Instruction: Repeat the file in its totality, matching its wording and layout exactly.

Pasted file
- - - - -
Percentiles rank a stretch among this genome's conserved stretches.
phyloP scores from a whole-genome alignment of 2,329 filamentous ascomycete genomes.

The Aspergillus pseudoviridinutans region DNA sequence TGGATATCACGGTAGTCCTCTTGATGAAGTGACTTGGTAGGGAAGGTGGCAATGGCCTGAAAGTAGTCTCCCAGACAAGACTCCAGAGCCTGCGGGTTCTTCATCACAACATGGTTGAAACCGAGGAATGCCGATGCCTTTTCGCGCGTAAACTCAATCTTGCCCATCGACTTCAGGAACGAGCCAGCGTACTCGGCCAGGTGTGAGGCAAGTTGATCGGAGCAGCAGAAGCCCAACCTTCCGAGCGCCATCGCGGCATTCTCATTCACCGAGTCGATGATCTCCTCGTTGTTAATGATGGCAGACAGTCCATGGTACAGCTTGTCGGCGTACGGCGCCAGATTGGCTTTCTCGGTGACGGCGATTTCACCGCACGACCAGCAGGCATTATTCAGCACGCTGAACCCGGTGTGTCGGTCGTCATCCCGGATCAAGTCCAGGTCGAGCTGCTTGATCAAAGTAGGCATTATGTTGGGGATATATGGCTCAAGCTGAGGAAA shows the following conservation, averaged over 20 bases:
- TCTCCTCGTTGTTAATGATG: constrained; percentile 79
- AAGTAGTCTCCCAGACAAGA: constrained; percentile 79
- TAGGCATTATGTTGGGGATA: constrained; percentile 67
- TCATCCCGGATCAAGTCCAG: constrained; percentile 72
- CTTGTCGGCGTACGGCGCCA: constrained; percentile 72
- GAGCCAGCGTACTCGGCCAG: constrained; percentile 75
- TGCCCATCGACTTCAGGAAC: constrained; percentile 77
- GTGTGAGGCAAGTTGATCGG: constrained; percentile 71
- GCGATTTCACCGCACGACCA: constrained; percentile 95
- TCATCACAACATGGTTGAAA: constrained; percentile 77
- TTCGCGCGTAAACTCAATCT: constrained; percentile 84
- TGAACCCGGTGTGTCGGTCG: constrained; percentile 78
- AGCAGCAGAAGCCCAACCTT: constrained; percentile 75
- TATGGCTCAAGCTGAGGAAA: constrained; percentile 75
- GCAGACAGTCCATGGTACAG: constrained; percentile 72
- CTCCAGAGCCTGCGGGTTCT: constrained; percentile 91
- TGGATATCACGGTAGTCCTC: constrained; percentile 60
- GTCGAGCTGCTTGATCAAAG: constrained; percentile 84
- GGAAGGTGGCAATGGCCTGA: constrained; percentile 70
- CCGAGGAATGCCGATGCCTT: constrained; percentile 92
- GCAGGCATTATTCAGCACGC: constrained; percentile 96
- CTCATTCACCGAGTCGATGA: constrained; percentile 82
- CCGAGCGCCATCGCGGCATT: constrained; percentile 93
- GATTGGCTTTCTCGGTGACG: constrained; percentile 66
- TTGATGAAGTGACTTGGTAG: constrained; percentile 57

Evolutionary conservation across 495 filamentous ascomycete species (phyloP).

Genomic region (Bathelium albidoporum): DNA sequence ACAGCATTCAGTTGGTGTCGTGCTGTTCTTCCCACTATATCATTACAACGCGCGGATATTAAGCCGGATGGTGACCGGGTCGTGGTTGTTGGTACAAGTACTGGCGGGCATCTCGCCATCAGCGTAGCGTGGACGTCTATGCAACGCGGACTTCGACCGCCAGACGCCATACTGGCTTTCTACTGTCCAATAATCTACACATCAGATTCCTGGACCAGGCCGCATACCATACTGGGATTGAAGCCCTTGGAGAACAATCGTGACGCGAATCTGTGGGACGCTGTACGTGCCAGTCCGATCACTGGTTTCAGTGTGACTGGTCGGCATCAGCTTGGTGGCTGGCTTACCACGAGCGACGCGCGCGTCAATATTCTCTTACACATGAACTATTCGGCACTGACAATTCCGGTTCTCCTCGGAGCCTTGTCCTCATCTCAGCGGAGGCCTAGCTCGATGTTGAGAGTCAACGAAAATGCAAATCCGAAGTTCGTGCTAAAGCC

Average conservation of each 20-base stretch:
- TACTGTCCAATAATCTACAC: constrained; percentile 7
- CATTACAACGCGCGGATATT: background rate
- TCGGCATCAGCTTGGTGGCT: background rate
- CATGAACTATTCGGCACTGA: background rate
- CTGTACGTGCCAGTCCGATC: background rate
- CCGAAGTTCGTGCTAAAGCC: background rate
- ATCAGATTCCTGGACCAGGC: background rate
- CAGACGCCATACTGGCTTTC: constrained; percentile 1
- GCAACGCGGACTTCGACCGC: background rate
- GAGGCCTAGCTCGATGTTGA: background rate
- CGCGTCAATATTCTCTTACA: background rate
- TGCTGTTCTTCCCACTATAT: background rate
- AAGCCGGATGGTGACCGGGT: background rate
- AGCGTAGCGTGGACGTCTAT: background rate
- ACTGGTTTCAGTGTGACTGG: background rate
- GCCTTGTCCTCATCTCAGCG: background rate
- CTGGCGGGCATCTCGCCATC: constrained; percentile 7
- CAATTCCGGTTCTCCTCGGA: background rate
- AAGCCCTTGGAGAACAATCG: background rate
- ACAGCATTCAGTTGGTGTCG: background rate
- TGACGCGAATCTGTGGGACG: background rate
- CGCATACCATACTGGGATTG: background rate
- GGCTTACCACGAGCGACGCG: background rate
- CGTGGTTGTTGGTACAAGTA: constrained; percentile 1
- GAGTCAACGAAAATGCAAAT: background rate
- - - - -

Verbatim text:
Percentiles rank a stretch among this genome's conserved stretches.
phyloP scores from a whole-genome alignment of 2,329 filamentous ascomycete genomes.

The Aspergillus pseudoviridinutans region DNA sequence TGGATATCACGGTAGTCCTCTTGATGAAGTGACTTGGTAGGGAAGGTGGCAATGGCCTGAAAGTAGTCTCCCAGACAAGACTCCAGAGCCTGCGGGTTCTTCATCACAACATGGTTGAAACCGAGGAATGCCGATGCCTTTTCGCGCGTAAACTCAATCTTGCCCATCGACTTCAGGAACGAGCCAGCGTACTCGGCCAGGTGTGAGGCAAGTTGATCGGAGCAGCAGAAGCCCAACCTTCCGAGCGCCATCGCGGCATTCTCATTCACCGAGTCGATGATCTCCTCGTTGTTAATGATGGCAGACAGTCCATGGTACAGCTTGTCGGCGTACGGCGCCAGATTGGCTTTCTCGGTGACGGCGATTTCACCGCACGACCAGCAGGCATTATTCAGCACGCTGAACCCGGTGTGTCGGTCGTCATCCCGGATCAAGTCCAGGTCGAGCTGCTTGATCAAAGTAGGCATTATGTTGGGGATATATGGCTCAAGCTGAGGAAA shows the following conservation, averaged over 20 bases:
- TCTCCTCGTTGTTAATGATG: constrained; percentile 79
- AAGTAGTCTCCCAGACAAGA: constrained; percentile 79
- TAGGCATTATGTTGGGGATA: constrained; percentile 67
- TCATCCCGGATCAAGTCCAG: constrained; percentile 72
- CTTGTCGGCGTACGGCGCCA: constrained; percentile 72
- GAGCCAGCGTACTCGGCCAG: constrained; percentile 75
- TGCCCATCGACTTCAGGAAC: constrained; percentile 77
- GTGTGAGGCAAGTTGATCGG: constrained; percentile 71
- GCGATTTCACCGCACGACCA: constrained; percentile 95
- TCATCACAACATGGTTGAAA: constrained; percentile 77
- TTCGCGCGTAAACTCAATCT: constrained; percentile 84
- TGAACCCGGTGTGTCGGTCG: constrained; percentile 78
- AGCAGCAGAAGCCCAACCTT: constrained; percentile 75
- TATGGCTCAAGCTGAGGAAA: constrained; percentile 75
- GCAGACAGTCCATGGTACAG: constrained; percentile 72
- CTCCAGAGCCTGCGGGTTCT: constrained; percentile 91
- TGGATATCACGGTAGTCCTC: constrained; percentile 60
- GTCGAGCTGCTTGATCAAAG: constrained; percentile 84
- GGAAGGTGGCAATGGCCTGA: constrained; percentile 70
- CCGAGGAATGCCGATGCCTT: constrained; percentile 92
- GCAGGCATTATTCAGCACGC: constrained; percentile 96
- CTCATTCACCGAGTCGATGA: constrained; percentile 82
- CCGAGCGCCATCGCGGCATT: constrained; percentile 93
- GATTGGCTTTCTCGGTGACG: constrained; percentile 66
- TTGATGAAGTGACTTGGTAG: constrained; percentile 57

Evolutionary conservation across 495 filamentous ascomycete species (phyloP).

Genomic region (Bathelium albidoporum): DNA sequence ACAGCATTCAGTTGGTGTCGTGCTGTTCTTCCCACTATATCATTACAACGCGCGGATATTAAGCCGGATGGTGACCGGGTCGTGGTTGTTGGTACAAGTACTGGCGGGCATCTCGCCATCAGCGTAGCGTGGACGTCTATGCAACGCGGACTTCGACCGCCAGACGCCATACTGGCTTTCTACTGTCCAATAATCTACACATCAGATTCCTGGACCAGGCCGCATACCATACTGGGATTGAAGCCCTTGGAGAACAATCGTGACGCGAATCTGTGGGACGCTGTACGTGCCAGTCCGATCACTGGTTTCAGTGTGACTGGTCGGCATCAGCTTGGTGGCTGGCTTACCACGAGCGACGCGCGCGTCAATATTCTCTTACACATGAACTATTCGGCACTGACAATTCCGGTTCTCCTCGGAGCCTTGTCCTCATCTCAGCGGAGGCCTAGCTCGATGTTGAGAGTCAACGAAAATGCAAATCCGAAGTTCGTGCTAAAGCC

Average conservation of each 20-base stretch:
- TACTGTCCAATAATCTACAC: constrained; percentile 7
- CATTACAACGCGCGGATATT: background rate
- TCGGCATCAGCTTGGTGGCT: background rate
- CATGAACTATTCGGCACTGA: background rate
- CTGTACGTGCCAGTCCGATC: background rate
- CCGAAGTTCGTGCTAAAGCC: background rate
- ATCAGATTCCTGGACCAGGC: background rate
- CAGACGCCATACTGGCTTTC: constrained; percentile 1
- GCAACGCGGACTTCGACCGC: background rate
- GAGGCCTAGCTCGATGTTGA: background rate
- CGCGTCAATATTCTCTTACA: background rate
- TGCTGTTCTTCCCACTATAT: background rate
- AAGCCGGATGGTGACCGGGT: background rate
- AGCGTAGCGTGGACGTCTAT: background rate
- ACTGGTTTCAGTGTGACTGG: background rate
- GCCTTGTCCTCATCTCAGCG: background rate
- CTGGCGGGCATCTCGCCATC: constrained; percentile 7
- CAATTCCGGTTCTCCTCGGA: background rate
- AAGCCCTTGGAGAACAATCG: background rate
- ACAGCATTCAGTTGGTGTCG: background rate
- TGACGCGAATCTGTGGGACG: background rate
- CGCATACCATACTGGGATTG: background rate
- GGCTTACCACGAGCGACGCG: background rate
- CGTGGTTGTTGGTACAAGTA: constrained; percentile 1
- GAGTCAACGAAAATGCAAAT: background rate